Beza Projekt is a Warsaw-based studio founded by designers Anna Łoskiewicz-Zakrzewska and Zofia Strumiłło-Sukiennik.
Beza Projekt straddles the threshold separating the world of functional objects from the world of conceptual artefacts. And there, in that intermediate terrain, the studio creates products and small architectural projects which are characterized by simplicity and wit.
Beza Projekt’s work explores the idea of creating one’s own space and encourages user participation. One of their stand-out creations, a conceptual piece entitled Space Separator, is a witty response to the problem of the division of space. By juggling elements of design and art photography, Beza created a transparent cube constructed from colourful rods. The cube can be placed in any space, be it to separate oneself from something unwanted or disliked, or to protect something precious. With its award-winning Prism project, Beza Projekt offered another take on the idea of creating and dividing surroundings. This space divider is a light wooden construction with a transparent banner sheet stretched over it, which allows for both the penetration of light and a sense of privacy.
Beza Projekt, Milk and Honey set, Courtesy of the Beza Projekt
Beza Projekt achieved international renown with its Milk and Honey set, created to commemorate the Polish presidency of the European Union. In toying with the idiomatic expression ‘a land of milk and honey’ and recalling the long history of Polish honey-making, the designers came up with a design that translates this tradition into simple and modern shapes. A golden, shimmering package holds a set of utensils and ingredients necessary to prepare a nutritious drink. Enveloped in a golden web is a spoon, a milk glass, a jar of honey and a recipe. Subtly playing with traditional motifs by, for example, casting the cup in a shape of an old-fashioned milk can, this design seeks to capture fleeting tastes and aromas. The Milk and Honey set is the most acclaimed of Beza Projekt’s designs to date, having received nominations and awards from prestigious international design competitions. The revisiting of tradition is a common thread running through the studio’s projects. The designers further explored this theme while creating a series of bathroom furniture (whose shapes were based on those of traditional washing bowls) and in their design for a beehive made of cork, inspired by the tradition of using this material in Sardinia.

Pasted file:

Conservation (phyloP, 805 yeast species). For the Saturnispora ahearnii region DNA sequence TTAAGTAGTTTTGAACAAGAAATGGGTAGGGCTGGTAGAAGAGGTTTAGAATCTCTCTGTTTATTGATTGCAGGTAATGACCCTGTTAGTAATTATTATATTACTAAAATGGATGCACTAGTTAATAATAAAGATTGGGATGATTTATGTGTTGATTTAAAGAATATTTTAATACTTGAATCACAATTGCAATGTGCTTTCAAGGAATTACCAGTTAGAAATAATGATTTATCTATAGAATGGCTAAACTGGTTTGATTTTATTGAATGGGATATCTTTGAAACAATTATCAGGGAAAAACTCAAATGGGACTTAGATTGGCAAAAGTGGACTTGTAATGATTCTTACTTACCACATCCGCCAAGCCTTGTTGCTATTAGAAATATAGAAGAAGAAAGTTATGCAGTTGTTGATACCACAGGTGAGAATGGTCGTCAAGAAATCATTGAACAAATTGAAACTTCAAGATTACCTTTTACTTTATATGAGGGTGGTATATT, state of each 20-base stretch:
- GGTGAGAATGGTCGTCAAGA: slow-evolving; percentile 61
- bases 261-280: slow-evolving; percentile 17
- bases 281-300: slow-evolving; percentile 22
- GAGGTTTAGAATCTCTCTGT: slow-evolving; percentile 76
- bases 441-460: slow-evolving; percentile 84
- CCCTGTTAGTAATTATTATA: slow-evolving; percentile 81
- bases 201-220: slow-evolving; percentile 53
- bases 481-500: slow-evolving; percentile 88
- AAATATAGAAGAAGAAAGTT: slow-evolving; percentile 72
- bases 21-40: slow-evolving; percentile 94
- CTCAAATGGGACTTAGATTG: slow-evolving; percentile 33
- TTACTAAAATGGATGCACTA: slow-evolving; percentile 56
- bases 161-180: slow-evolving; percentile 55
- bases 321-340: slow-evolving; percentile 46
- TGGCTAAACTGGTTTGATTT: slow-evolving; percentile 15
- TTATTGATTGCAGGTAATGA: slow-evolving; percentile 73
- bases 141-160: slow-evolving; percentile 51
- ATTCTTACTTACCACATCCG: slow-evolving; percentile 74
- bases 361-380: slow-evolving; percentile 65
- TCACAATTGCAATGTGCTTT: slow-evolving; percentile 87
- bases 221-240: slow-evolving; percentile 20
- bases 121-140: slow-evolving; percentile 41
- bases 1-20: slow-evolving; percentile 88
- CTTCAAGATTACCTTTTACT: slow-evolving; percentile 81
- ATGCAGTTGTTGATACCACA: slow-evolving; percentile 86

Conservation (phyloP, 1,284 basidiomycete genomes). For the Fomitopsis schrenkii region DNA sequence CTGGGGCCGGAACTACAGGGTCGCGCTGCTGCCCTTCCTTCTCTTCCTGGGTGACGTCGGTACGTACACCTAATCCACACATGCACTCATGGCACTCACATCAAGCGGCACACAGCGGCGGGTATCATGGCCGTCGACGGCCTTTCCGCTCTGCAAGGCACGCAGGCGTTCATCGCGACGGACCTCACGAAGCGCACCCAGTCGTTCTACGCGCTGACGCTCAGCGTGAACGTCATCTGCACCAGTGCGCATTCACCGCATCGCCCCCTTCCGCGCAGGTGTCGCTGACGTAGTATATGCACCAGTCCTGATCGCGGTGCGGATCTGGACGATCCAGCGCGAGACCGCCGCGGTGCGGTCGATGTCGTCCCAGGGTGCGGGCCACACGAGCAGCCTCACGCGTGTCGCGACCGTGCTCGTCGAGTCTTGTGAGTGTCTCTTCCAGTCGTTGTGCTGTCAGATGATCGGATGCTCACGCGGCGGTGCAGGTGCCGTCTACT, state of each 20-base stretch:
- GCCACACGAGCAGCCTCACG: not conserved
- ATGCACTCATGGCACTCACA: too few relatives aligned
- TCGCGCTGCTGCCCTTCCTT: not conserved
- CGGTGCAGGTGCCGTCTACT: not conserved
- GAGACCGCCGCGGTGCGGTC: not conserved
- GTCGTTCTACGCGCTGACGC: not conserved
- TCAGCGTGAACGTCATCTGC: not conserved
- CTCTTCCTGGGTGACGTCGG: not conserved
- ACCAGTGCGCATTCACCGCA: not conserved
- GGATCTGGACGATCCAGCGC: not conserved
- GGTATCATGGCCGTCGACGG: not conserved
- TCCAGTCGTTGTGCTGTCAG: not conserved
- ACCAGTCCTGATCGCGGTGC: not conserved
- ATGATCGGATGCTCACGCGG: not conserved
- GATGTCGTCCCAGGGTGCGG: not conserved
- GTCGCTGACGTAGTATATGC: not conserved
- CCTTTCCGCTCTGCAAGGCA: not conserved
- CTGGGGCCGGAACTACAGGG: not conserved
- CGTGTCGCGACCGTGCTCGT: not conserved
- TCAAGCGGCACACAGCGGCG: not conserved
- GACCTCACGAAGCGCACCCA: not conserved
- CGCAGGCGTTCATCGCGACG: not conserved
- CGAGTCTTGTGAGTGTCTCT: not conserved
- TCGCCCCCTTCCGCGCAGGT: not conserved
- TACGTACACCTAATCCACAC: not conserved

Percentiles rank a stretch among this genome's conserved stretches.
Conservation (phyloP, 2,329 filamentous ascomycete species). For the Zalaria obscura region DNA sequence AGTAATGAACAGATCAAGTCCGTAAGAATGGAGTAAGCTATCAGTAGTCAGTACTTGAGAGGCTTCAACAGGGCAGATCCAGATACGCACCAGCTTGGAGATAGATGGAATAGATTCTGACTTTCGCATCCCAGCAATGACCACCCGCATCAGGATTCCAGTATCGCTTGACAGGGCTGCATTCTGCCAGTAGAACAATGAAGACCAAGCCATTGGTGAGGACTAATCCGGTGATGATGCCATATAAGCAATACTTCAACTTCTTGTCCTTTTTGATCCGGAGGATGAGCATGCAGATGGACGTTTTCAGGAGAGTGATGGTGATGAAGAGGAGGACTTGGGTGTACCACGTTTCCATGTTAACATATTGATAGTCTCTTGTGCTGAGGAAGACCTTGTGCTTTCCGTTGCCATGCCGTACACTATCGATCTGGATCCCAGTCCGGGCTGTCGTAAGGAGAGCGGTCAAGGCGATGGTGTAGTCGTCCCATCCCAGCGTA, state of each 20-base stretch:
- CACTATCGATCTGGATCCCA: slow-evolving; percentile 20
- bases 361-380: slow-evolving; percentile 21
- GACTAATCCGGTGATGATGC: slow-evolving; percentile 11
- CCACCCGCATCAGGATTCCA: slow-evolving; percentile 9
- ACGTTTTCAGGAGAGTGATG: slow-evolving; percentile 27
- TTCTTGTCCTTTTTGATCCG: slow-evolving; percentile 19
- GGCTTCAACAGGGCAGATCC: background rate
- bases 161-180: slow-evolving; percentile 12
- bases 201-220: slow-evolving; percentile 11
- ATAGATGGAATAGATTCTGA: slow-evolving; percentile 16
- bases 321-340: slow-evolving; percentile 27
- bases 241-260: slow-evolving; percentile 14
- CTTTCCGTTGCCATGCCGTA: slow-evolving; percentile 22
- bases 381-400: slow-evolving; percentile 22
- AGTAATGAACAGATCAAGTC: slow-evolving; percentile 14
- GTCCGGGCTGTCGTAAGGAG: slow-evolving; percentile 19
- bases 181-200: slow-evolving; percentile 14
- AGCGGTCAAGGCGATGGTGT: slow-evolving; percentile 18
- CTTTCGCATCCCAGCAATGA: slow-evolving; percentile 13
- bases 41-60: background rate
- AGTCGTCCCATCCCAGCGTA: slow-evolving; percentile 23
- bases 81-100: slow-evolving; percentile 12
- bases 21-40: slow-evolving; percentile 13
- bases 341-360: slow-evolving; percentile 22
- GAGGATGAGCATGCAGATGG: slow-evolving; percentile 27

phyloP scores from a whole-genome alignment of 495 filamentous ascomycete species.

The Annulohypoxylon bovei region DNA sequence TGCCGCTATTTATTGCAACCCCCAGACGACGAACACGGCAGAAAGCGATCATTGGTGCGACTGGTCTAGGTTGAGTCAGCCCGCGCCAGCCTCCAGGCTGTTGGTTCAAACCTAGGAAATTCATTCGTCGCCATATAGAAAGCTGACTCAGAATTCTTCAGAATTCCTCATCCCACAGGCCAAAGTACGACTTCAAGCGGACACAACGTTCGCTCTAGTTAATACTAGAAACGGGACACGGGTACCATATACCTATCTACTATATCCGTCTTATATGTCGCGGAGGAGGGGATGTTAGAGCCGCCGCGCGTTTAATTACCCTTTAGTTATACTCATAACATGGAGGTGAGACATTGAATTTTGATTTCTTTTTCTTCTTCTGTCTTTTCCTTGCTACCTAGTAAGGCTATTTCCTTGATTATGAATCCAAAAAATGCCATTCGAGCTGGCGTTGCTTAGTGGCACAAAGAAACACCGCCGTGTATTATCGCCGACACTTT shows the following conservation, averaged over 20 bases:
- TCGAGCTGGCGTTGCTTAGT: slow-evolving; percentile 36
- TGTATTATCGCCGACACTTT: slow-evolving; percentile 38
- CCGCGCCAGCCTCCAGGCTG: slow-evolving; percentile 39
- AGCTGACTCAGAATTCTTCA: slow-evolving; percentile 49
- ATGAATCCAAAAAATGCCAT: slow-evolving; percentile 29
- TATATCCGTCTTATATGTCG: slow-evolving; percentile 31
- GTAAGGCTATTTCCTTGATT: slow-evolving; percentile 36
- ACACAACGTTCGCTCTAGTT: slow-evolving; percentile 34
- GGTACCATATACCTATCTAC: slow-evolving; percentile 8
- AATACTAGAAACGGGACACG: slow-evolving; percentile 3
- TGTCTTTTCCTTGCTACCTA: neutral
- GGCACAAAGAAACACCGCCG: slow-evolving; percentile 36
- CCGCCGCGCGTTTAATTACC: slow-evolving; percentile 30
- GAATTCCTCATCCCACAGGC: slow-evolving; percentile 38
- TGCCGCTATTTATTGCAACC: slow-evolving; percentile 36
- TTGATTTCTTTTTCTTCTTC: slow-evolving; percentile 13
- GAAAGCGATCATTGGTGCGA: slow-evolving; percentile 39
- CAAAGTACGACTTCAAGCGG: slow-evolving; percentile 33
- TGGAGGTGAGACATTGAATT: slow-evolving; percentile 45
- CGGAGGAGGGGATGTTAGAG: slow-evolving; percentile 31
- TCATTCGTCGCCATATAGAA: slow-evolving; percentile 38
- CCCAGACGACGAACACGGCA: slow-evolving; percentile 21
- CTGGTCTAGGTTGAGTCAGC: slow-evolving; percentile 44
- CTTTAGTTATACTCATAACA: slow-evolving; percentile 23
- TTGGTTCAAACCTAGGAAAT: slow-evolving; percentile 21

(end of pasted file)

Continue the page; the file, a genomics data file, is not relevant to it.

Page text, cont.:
Beza Projekt, project "Plaster Patch", Courtesy of the Beza Projekt
In their newest project of patches for self-construction, Beza Projekt’s designers revisited a DIY approach to design, something they had touched upon previously with their space dividers. They created bandage-like red patches from sheet metal, bent in a variety of ways to offer the user as much choice as possible when connecting components. In a subversive deviation from the norm, Beza Projekt opted to leave the connective pieces exposed; these patches are designed to be seen. Their bright colour and somewhat clumsy shape make them a critical part of the finished construction. Each patch functions as a connecting joint, as a decorative piece and as a tool of self-expression: a colourful celebration of individual creativity.
Agata Morka, August 2013
For Milk and Honey:
2011 Złoty Orzeł Prize in "Direct Mail"
Best Design 2011, FUTU Magazine
Nominated for Cannes Lions 2011 (in "Special Editions & Promotional Packaging")
Lodz Design 2009 Vitra Award
Must Have, Łódź Design Festival 2012 (Milk and Honey)
Dziecinada-Design for Children (Venice 2011, Rome 2011, Łódź Design Festival 2011)
Palermo Design Week 2009 (Chestnut stool)